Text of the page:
Danish-US research indicates that gender pay gap reporting can help to close the pay differential by encouraging organisations to hire more women and expedite their promotion.
Gender pay transparency does help to close gender pay gaps, according to the first academic study to look systematically at the subject.
The Danish-US study examines whether pay transparency closes the gender pay gap and affects firm outcomes. It exploits a 2006 legislation change in Denmark that requires firms to provide gender dis-aggregated wage statistics. The 2006 Act on Gender Specific Pay Statistics requires companies with more than 35 employees to report on gender pay gaps.
Using detailed employee-employer administrative data the study finds that the law has an effect in reducing the gender pay gap, primarily through slowing the wage growth for male employees. This effect is more pronounced for firms whose managers have more daughters. The researchers says this is presumably due to the effect of daughters on managerial preferences. It is also more pronounced for industries with higher legacy gender pay differentials.
They say the changes in firm wage policies following the passage of the law are associated with negative outcomes on overall firm productivity, but also with a reduction in firm wage bill, resulting in no significant effects on firm profitability.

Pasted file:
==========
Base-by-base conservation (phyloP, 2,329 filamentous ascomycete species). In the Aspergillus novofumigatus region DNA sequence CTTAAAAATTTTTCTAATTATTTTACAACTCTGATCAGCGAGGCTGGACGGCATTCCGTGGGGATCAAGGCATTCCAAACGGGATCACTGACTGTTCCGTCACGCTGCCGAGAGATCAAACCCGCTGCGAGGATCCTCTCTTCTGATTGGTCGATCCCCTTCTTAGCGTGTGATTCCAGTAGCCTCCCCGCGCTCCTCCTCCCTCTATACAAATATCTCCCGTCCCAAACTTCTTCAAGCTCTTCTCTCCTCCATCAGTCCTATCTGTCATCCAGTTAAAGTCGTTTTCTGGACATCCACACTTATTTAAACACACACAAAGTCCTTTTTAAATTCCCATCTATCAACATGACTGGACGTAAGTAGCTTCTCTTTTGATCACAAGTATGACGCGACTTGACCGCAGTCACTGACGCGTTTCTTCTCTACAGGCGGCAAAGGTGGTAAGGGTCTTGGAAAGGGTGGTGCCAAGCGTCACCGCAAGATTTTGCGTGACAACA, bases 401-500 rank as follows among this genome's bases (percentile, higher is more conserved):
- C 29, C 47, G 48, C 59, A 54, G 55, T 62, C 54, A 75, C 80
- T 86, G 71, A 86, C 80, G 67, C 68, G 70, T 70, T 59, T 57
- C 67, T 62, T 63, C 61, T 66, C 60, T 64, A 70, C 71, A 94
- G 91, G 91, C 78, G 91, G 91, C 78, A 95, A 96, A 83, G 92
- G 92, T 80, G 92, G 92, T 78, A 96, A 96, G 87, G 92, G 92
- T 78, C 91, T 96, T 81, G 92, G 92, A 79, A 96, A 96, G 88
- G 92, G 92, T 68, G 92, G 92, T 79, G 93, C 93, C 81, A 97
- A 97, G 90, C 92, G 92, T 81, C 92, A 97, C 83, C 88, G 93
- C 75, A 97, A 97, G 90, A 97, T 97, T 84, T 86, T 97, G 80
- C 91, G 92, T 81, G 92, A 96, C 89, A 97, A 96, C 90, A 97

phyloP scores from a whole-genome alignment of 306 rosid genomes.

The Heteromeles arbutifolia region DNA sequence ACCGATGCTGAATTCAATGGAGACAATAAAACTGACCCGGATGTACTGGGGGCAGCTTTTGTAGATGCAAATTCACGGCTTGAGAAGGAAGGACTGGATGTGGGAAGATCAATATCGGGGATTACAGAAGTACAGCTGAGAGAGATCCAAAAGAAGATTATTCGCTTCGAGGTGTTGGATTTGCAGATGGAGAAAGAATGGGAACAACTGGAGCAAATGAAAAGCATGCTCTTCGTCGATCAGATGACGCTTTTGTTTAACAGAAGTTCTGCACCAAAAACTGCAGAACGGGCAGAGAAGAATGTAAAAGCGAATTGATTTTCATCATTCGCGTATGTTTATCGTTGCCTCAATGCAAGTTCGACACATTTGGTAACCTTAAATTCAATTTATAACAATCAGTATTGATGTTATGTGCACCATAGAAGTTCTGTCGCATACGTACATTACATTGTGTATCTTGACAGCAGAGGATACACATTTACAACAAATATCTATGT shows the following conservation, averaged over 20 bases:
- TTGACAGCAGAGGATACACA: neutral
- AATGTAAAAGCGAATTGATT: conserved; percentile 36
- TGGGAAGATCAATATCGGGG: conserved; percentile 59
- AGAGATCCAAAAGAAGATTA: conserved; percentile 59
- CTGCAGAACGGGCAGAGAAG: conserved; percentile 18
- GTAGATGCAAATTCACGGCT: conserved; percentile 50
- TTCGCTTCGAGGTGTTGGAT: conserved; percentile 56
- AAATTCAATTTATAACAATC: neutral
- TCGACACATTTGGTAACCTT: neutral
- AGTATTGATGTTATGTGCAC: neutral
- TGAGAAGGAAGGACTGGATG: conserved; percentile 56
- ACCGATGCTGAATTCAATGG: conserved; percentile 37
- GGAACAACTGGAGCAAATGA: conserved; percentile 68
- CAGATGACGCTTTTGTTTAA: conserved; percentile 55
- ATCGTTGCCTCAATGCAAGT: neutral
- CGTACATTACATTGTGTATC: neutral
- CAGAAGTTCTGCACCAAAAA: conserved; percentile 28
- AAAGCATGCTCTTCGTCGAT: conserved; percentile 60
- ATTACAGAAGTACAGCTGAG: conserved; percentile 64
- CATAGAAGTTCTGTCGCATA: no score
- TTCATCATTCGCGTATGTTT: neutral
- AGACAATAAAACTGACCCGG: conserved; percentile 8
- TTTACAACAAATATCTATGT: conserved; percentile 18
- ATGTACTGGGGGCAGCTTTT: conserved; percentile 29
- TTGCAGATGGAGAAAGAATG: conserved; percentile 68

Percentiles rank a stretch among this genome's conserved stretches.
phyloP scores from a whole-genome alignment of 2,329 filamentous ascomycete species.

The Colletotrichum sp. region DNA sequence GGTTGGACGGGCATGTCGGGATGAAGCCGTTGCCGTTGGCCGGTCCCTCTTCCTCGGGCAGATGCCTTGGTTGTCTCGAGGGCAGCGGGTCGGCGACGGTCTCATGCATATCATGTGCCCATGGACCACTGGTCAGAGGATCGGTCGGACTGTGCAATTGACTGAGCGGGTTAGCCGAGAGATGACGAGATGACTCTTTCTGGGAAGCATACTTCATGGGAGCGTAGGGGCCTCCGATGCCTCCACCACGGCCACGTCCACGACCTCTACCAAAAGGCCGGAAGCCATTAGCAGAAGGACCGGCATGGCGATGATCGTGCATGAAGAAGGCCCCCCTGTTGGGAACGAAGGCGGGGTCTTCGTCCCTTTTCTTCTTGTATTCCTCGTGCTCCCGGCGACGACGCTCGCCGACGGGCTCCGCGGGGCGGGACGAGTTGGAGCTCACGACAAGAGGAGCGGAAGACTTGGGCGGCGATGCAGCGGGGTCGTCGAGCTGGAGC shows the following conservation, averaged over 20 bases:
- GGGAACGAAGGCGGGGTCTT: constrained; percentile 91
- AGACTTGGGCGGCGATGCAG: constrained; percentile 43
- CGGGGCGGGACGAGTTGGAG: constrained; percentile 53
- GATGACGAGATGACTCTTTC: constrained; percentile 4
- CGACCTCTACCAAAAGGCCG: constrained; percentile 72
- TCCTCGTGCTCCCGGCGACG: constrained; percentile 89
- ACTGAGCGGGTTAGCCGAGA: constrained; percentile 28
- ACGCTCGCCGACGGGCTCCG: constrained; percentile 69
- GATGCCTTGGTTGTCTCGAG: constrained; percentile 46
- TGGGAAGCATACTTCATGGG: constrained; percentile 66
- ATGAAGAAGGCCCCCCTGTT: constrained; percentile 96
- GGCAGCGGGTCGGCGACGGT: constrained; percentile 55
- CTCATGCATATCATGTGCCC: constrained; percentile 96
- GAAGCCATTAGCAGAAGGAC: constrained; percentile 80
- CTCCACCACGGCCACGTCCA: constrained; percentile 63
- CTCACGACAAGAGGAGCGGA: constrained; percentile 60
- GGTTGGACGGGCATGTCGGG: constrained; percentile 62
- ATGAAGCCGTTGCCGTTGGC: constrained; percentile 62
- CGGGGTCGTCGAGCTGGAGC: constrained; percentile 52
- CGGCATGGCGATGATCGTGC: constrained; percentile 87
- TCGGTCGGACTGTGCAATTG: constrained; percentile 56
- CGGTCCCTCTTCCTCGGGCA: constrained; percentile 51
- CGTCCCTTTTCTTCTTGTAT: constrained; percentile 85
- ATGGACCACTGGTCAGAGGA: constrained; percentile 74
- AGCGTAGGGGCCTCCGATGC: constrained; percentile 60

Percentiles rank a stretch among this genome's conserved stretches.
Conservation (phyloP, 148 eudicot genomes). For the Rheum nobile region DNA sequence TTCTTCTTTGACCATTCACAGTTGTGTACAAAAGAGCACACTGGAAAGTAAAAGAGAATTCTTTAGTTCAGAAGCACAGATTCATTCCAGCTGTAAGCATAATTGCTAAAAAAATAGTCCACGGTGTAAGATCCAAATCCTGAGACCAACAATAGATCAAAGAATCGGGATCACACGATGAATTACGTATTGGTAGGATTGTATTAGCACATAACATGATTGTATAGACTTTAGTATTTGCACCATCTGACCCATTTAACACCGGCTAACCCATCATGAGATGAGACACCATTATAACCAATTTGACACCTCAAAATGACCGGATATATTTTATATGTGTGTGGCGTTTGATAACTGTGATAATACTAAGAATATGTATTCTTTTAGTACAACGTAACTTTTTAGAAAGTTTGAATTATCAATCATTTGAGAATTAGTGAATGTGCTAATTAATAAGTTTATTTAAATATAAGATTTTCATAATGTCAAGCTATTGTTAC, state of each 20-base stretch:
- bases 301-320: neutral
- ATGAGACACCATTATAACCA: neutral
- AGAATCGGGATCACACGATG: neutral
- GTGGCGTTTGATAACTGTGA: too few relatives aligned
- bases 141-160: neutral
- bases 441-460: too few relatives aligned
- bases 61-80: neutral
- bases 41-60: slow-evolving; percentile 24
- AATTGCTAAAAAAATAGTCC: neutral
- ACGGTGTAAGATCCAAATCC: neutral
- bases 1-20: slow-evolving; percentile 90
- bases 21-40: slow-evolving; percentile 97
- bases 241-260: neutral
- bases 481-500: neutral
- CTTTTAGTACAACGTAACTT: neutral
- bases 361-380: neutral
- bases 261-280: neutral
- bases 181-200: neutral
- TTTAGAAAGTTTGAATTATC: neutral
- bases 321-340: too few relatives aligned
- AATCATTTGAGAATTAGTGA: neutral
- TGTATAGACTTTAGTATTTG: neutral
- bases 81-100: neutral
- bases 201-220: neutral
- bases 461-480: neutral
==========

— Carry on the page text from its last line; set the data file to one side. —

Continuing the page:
The authors write: “Reducing the gender pay gap has been at the epicentre of a heated debate among academics and policy makers. Recently, governments around the world proposed transparency as a tool to inspire firms to reduce the wage gap between men and women. Nevertheless, there is no systematic study that examines the effects of increased transparency of within firm gender pay disparities on firm wage policy and outcomes.”
“We argue that firm, industry and managerial characteristics play a non-mutually exclusive role in explaining firms’ response to the increased transparency.”